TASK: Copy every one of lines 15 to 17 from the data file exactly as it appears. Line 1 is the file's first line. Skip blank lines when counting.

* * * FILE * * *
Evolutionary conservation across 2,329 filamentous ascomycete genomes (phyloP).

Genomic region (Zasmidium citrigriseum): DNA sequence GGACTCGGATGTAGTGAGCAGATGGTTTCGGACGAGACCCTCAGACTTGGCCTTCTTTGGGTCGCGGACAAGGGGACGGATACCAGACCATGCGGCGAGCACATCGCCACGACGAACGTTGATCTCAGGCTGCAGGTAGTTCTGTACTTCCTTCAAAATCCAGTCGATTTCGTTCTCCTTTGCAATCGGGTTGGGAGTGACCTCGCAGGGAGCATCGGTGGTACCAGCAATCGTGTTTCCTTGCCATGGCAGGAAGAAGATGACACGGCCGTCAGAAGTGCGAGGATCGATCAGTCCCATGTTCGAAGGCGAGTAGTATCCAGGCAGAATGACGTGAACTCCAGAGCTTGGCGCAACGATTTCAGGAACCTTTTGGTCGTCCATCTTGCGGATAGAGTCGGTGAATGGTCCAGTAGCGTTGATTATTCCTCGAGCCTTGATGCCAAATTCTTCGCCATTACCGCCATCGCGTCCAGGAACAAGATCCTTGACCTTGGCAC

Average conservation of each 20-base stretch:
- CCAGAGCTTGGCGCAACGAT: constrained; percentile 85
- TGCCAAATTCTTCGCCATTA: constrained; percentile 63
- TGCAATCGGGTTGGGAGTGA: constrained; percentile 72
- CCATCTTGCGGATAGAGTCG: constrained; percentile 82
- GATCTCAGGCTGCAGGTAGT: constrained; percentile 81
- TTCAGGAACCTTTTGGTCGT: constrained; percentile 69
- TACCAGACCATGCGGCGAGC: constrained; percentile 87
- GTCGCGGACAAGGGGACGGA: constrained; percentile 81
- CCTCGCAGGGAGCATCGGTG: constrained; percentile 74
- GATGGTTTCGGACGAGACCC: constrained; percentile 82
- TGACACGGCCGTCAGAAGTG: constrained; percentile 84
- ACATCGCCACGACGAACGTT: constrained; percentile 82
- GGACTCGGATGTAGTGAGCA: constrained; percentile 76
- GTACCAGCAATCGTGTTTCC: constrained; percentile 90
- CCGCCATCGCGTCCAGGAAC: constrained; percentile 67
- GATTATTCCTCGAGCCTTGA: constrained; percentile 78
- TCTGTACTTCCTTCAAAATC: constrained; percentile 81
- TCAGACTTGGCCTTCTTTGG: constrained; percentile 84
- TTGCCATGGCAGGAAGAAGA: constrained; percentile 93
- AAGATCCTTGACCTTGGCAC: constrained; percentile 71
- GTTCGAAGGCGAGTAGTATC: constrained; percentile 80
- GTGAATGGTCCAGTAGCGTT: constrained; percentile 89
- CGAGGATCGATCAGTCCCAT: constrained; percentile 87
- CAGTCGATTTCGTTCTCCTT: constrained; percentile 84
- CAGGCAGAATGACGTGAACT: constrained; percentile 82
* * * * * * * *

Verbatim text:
- ACATCGCCACGACGAACGTT: constrained; percentile 82
- GGACTCGGATGTAGTGAGCA: constrained; percentile 76
- GTACCAGCAATCGTGTTTCC: constrained; percentile 90